Two animal rights protesters were protesting at the cruelty of sending pigs to a slaughterhouse in Bonn, Germany.   Suddenly, all two thousand pigs broke loose and escaped through a broken fence, stampeding madly.   The two hapless protesters were trampled to death.

Iraqi terrorist Khay Rahnajet didn't pay enough postage on a letter bomb.    It came back with 'return to sender' stamped on it.   Forgetting it was the bomb, he opened it and was blown to bits.

Quote
Fake News Stories
http://www.snopes.com/humor/lists/fakenews.asp
7
Holidays in Hellas / Airport forex rates
« Last Post by Maik on Saturday, 22 July, 2017 @ 13:46:12 »
Quote
British tourists offered 88 euro cents for £1 in Europe, one year on from Brexit vote
UK holidaymakers face worst euro exchange rate ever seen as they leave for summer getaways

British holidaymakers travelling to Europe face one of the worst exchange rates on record this weekend, with the pound falling to less than one euro in some places a year on from the Brexit vote.

As families prepare to travel to the continent on the first day of the school holidays, people flying out of British airports have been offered as little as 88 cents for a pound.

Gatwick, Luton and Birmingham airports were all offering less than a euro to the pound – the worst rate in eight months – while Cardiff airport exchanged just 88 cents.

Experts said that was possibly the worst euro exchange rate ever seen at any UK airport – traditionally the most expensive places to buy foreign currency.

The Travelex foreign exchange booths at Heathrow, Manchester and Glasgow were meanwhile offering almost exactly one euro to the pound.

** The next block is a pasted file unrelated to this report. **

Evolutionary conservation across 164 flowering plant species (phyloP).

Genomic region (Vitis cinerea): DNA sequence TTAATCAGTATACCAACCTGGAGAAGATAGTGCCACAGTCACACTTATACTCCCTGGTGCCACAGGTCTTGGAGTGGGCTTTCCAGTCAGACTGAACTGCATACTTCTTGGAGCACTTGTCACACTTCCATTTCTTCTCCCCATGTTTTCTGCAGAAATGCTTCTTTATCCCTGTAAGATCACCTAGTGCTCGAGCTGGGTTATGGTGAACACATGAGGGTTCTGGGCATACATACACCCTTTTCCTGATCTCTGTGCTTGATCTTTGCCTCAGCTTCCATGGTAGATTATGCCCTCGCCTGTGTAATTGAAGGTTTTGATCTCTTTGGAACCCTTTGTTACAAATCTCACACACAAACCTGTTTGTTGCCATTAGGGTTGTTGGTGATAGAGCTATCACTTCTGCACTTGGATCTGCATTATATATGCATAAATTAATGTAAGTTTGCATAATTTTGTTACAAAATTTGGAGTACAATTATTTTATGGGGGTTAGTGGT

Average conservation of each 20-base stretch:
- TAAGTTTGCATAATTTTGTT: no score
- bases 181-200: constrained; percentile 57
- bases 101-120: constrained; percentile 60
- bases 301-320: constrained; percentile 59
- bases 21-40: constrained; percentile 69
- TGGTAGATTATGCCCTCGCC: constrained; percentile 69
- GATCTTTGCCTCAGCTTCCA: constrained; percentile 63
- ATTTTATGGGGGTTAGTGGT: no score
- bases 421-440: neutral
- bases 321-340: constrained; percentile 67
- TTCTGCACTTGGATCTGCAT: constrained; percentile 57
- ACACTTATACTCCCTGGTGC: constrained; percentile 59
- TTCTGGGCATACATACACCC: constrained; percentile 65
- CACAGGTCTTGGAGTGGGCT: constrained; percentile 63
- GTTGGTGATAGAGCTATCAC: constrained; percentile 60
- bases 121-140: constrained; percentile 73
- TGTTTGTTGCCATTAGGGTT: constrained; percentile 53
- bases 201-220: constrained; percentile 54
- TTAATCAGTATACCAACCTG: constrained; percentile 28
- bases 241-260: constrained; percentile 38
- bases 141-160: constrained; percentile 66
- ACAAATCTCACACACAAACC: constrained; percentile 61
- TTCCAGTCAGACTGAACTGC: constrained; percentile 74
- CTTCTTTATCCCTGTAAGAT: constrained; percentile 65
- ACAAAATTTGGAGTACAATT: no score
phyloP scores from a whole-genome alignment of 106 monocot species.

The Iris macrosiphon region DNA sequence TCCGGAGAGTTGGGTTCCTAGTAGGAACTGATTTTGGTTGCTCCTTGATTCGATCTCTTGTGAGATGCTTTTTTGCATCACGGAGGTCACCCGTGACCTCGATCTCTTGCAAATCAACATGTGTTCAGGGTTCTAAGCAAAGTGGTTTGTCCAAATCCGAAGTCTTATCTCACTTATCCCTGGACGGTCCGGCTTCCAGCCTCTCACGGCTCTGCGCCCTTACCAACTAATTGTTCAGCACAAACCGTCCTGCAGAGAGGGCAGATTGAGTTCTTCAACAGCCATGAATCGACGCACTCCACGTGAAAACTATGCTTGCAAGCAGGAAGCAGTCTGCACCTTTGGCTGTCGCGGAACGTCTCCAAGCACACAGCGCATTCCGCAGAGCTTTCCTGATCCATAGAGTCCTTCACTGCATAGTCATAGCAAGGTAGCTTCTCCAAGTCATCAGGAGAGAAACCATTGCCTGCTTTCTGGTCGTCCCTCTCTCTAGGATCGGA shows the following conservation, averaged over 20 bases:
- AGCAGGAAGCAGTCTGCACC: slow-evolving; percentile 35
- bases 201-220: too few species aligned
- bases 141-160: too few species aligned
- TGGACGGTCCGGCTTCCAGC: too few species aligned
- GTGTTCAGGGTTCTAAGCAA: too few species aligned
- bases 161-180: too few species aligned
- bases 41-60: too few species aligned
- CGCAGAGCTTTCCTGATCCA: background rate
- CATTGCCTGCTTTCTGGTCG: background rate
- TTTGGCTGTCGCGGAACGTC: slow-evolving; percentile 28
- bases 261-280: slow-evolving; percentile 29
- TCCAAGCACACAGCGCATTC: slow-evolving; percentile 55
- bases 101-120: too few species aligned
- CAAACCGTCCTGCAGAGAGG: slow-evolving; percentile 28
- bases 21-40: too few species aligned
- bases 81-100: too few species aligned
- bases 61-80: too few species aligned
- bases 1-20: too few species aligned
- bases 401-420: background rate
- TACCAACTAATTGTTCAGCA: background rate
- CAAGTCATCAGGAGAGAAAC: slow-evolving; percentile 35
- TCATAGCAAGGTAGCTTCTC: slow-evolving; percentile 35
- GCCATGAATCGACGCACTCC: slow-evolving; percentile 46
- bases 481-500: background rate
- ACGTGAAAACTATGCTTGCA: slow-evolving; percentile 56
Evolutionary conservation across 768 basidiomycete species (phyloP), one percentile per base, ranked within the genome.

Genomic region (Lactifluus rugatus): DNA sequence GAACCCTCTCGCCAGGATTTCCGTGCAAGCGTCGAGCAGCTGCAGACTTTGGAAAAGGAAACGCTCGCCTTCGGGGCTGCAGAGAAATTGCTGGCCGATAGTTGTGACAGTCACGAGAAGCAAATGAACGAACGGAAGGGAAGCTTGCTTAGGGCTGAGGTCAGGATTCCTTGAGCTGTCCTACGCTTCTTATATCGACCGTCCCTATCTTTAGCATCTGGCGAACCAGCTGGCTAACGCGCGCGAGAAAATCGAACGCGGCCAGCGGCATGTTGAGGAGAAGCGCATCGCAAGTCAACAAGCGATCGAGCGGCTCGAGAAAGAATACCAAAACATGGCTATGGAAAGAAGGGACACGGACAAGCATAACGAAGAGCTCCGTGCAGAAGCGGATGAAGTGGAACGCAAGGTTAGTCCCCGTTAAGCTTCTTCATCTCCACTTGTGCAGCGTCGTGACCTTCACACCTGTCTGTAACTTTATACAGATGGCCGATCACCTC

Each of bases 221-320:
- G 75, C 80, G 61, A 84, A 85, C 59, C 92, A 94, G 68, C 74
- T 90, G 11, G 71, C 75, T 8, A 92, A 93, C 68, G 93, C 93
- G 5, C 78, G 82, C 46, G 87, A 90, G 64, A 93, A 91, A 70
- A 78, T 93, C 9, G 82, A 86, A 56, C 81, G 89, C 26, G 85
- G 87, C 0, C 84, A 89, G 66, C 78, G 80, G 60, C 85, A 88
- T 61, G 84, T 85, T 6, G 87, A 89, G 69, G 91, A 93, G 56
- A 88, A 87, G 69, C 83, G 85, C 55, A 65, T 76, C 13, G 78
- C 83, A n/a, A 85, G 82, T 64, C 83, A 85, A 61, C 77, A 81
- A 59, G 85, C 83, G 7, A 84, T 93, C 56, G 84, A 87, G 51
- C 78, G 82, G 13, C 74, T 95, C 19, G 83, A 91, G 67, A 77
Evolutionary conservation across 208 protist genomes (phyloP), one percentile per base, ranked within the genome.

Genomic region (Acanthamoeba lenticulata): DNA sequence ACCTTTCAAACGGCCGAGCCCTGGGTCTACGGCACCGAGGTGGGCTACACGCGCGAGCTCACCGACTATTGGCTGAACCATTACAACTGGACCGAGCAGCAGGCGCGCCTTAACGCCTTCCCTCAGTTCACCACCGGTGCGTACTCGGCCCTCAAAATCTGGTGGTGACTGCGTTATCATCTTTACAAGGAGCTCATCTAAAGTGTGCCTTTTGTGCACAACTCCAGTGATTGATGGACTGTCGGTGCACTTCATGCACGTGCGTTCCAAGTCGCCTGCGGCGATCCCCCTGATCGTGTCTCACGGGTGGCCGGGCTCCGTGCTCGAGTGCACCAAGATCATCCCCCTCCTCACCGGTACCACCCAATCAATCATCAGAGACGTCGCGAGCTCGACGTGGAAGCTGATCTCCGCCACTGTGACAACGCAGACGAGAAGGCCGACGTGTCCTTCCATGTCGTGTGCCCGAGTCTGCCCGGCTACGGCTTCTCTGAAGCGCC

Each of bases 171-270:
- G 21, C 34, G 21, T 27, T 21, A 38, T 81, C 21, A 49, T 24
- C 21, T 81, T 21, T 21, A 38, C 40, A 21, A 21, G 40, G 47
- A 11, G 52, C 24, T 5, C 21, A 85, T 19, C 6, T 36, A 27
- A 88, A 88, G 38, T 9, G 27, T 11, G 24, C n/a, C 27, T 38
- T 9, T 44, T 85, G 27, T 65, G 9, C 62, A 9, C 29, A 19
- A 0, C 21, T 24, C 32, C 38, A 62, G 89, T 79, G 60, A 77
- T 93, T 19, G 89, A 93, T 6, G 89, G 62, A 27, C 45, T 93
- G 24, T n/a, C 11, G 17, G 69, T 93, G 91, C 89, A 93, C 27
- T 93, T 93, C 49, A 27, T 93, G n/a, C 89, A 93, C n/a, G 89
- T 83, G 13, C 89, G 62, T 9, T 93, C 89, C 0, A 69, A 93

http://www.independent.co.uk/news/world/europe/pound-euro-88-cents-exchange-rate-airports-british-tourists-1-europe-brexit-latest-a7854386.html


Doubt many regular GGi readers would use an airport exchange bureau, there's better places to change money in the UK. Current rate in Greece around


(looking likely to go down to around 1.0887 on Monday)
8
Greek News / Re: Aegean 6.7 earthquake
« Last Post by TonyKath on Saturday, 22 July, 2017 @ 13:41:14 »
Like Roger I was surprised it wasn't worse, though bad enough.  ? Possibly because of quality of anti-quake building methods.

Tony
9
Greek News / Re: Aegean 6.7 earthquake
« Last Post by Jolly Roger on Friday, 21 July, 2017 @ 22:43:15 »
A tsunami following the earthquake, caused damage to boats in Bodrum.

10
Kefalonia News / Refugees intercepted
« Last Post by Maik on Friday, 21 July, 2017 @ 21:33:48 »
Quote
Eighty refugees arrive on Kefalonia

A boat carrying 80 refugees, among them 20 children, reached the Ionian island of Kefalonia safely Thursday after being intercepted by coast guards shortly before it arrived on the shores of Aghia Ierousalim beach.

The refugees were examined by doctors from the island’s hospital who gave them the all-clear. They were taken to a safe location in Argostoli before being transported to Athens later in the day.
http://www.ekathimerini.com/220290/article/ekathimerini/news/eighty-refugees-arrive-on-kefalonia
Pages: [1] 2 3 ... 10